MATLAB Common Operator Summary

By Jim Sizemore, John Paul Mueller

Part of MATLAB For Dummies Cheat Sheet

You need to know which operators MATLAB supports, but remember them all isn’t easy. The following table provides a brief summary of the operators that MATLAB supports.

Operator Type Description Example
Arithmetic Subtracts the right operand from the left operand. 5 – 2 = 3
* Arithmetic Multiplies the right operand by the left operand. 5 * 2 = 10
^ Arithmetic Calculates the exponential value of the right operand by the
left operand.
5^2 = 25
/ Arithmetic Divides the left operand by the right operand. 5 / 2 = 2.5000
Arithmetic Divides the right operand by the left operand. 5 2 = 0.4000
+ Arithmetic Adds two values together. 5 + 2 = 7
. Arithmetic Modifies operators to perform element-by-element arithmetic
vis-à-vis matrix arithmetic. You receive no modification if
you’re operating on scalars (ordinary numbers).
[1,2]*[3;4] = 11
[1,2].*[3,4] = [3,8]
= Assignment Assigns the value found in the right operand to the left
operand.
MyVar = 2 results in MyVar containing
2
bitand Bitwise Performs a logical and of the bits in
two numbers.
bitand(4, 5) = 4
bitor Bitwise Performs a logical or of the bits in
two numbers.
bitor(4, 5) = 5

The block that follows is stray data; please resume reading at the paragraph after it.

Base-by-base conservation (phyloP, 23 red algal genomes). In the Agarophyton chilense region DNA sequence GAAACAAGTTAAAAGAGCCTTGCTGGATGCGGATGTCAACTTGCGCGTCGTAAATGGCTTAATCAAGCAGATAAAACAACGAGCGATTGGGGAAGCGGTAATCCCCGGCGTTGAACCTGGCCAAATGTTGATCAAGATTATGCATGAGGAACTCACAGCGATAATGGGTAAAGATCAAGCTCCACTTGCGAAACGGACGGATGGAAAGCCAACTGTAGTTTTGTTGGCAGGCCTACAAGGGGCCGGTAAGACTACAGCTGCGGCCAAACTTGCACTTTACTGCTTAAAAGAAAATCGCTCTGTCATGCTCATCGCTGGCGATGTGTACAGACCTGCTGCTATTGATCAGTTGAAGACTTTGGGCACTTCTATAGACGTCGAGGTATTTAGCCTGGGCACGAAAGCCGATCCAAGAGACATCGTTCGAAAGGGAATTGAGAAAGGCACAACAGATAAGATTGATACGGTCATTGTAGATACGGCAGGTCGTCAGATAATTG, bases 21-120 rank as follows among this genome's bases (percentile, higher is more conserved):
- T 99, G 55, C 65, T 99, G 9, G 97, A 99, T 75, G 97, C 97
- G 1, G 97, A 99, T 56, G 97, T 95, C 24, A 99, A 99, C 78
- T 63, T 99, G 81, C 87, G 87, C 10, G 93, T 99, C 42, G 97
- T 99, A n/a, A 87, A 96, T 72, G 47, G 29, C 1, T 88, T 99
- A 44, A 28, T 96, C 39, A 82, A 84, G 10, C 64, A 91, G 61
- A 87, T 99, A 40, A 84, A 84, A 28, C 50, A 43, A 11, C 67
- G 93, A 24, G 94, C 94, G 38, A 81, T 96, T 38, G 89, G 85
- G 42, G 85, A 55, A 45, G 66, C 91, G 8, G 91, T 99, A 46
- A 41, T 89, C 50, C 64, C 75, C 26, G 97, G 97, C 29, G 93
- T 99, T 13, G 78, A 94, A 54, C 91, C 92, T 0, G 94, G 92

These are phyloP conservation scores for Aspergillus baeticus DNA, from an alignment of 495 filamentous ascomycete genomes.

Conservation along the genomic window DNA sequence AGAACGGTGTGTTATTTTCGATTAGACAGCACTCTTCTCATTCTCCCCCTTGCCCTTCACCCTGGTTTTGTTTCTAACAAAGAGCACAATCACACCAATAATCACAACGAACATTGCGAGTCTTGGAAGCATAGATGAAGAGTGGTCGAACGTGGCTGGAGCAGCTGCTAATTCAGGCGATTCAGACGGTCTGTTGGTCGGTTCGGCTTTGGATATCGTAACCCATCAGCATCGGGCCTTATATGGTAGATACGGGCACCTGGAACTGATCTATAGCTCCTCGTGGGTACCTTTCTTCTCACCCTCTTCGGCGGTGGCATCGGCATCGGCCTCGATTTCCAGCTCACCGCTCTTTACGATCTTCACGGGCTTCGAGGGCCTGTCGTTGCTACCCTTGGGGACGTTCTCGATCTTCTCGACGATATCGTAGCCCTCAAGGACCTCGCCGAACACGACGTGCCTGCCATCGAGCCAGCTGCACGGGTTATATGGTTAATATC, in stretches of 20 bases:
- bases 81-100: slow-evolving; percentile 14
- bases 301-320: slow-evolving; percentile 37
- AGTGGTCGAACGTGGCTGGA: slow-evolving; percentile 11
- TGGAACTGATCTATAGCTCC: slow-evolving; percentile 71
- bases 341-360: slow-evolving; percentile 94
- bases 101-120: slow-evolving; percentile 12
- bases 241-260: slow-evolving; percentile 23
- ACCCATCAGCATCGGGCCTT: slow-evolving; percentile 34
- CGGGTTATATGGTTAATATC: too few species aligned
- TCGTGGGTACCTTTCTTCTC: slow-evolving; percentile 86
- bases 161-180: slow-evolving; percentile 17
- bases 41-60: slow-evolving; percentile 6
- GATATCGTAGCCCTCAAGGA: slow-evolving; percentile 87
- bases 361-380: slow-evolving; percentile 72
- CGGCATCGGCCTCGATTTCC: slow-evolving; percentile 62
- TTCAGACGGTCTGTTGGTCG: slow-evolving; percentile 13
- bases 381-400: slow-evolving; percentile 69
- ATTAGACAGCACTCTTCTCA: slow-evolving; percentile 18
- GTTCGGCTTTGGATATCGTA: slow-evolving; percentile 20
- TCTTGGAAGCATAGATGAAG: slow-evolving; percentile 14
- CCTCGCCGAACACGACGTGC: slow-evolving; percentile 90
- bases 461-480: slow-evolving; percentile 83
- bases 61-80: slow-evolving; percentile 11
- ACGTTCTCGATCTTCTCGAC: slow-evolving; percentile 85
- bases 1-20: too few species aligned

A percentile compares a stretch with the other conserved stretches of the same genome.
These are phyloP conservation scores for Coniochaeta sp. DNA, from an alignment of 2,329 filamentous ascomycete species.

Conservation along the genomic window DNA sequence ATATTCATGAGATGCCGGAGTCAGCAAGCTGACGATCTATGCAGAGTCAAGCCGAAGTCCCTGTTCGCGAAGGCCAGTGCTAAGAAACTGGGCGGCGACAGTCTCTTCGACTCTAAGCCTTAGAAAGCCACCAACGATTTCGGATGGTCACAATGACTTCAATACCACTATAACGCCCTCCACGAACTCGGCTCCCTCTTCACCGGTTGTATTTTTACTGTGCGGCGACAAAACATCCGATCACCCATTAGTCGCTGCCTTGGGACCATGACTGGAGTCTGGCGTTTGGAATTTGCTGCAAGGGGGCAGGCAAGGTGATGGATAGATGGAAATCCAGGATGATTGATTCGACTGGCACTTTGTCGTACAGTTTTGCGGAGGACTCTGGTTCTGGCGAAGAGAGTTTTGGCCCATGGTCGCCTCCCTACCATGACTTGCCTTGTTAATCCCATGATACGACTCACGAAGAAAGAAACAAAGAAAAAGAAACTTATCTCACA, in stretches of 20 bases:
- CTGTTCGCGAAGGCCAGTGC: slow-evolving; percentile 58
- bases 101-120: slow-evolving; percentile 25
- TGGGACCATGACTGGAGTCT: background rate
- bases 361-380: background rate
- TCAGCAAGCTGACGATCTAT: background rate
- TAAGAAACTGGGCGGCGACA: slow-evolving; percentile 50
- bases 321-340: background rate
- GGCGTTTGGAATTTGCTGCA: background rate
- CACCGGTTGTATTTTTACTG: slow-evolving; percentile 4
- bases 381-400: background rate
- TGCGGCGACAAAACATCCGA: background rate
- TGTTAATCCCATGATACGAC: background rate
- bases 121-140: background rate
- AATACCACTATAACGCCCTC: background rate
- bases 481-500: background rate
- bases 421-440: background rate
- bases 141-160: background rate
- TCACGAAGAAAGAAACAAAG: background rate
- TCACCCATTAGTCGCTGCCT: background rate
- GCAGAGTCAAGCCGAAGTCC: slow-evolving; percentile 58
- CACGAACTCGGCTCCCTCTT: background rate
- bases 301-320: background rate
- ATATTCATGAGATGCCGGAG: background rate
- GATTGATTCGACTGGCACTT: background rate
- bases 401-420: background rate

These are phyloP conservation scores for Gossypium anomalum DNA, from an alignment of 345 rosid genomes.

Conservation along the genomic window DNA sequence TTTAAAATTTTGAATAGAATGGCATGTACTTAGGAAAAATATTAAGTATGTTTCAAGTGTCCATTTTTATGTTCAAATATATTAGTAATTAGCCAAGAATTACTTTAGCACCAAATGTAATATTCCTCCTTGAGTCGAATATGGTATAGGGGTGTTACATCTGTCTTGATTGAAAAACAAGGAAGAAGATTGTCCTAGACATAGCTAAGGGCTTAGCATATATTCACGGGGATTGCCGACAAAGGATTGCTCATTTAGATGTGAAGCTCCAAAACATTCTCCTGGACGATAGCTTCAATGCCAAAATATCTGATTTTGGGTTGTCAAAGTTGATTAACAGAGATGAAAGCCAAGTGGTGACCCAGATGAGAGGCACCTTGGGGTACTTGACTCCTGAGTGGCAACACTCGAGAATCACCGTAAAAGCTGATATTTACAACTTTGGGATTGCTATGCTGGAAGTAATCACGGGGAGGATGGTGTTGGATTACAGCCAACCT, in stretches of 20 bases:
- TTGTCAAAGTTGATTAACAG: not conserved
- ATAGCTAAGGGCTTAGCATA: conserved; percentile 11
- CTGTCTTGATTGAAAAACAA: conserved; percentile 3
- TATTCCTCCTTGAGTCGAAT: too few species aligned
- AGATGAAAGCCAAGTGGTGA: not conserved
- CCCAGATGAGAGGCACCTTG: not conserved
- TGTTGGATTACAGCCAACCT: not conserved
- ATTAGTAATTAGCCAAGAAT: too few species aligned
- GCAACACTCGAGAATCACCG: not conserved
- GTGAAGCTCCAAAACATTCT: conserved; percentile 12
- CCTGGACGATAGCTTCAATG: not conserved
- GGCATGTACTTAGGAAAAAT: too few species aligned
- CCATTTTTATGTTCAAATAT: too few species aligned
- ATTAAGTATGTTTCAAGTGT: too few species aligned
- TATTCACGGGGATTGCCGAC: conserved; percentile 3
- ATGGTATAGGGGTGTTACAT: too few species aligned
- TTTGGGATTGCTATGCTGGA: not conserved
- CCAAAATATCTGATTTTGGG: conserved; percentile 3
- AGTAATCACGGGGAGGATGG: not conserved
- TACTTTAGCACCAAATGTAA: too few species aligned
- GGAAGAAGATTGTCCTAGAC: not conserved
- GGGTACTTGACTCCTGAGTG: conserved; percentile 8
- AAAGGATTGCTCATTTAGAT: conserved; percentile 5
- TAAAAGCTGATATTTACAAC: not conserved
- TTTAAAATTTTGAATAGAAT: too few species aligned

bitget Bitwise Obtains the value of the bit at a specific location. bitget(4, 3) = 1
bitset Bitwise Changes the bit at the specified location. bitset(4, 1, 1) = 5
bitshift Bitwise Shifts the bits the specified number of positions. bitshift(2, 1) = 4
bitxor Bitwise Performs a logical exclusive or on
the bits in two numbers.
bitxor(4, 5) = 1
and Logical Determines whether both operands are true. and(true, true) = 1 (or true)
and(true, false) = 0 (or
false)

and(false, false) = 0
and(false, true) = 0
not Logical Negates the truth value of a single operand. A true value becomes false and a false
value becomes true.
not(true) = 0
not(false)=1
or Logical Determines when one of two operands are true. or(true, true) = 1
or(true, false) = 1
or(false, false) = 0
or(false, true) = 1
xor Logical Determines when one and only one of the operands is true. xor(true, true) = 0
xor(true, false) = 1
xor(false, false) = 0
xor(false, true) = 1
all Logical Determines whether all the array elements are nonzero or
true.
all([1, 2, 3, 4]) = 1
all([0, 1, 2, 3]) = 0
any Logical Determines whether any of the array elements are nonzero or
true.
any([0, 1, 0, 0]) = 1
any([0, 0, 0, 0]) = 0
~= Relational Determines whether two values are not equal. 1 ~= 2 is 1 (or true)
< Relational Verifies that the left operand value is less than the right
operand value.
1 < 2 is 1
<= Relational Verifies that the left operand value is less than or equal to
the right operand value.
1 <= 2 is 1
== Relational Determines whether two values are equal. Notice that the
relational operator uses two equals signs. A mistake many
developers make is using just one equals sign, which results in one
value being assigned to another.
1 == 2 is 0
> Relational Verifies that the left operand value is greater than the right
operand value.
1 > 2 is 0
>= Relational Verifies that the left operand value is greater than or equal
to the right operand value.
1 >= 2 is 0
Unary Negates the original value so that positive becomes negative
and vice versa.
-(-4) results in 4 while -4 results in
-4
+ Unary Provided purely for the sake of completeness. This operator
returns the same value that you provide as input.
+4 results in a value of 4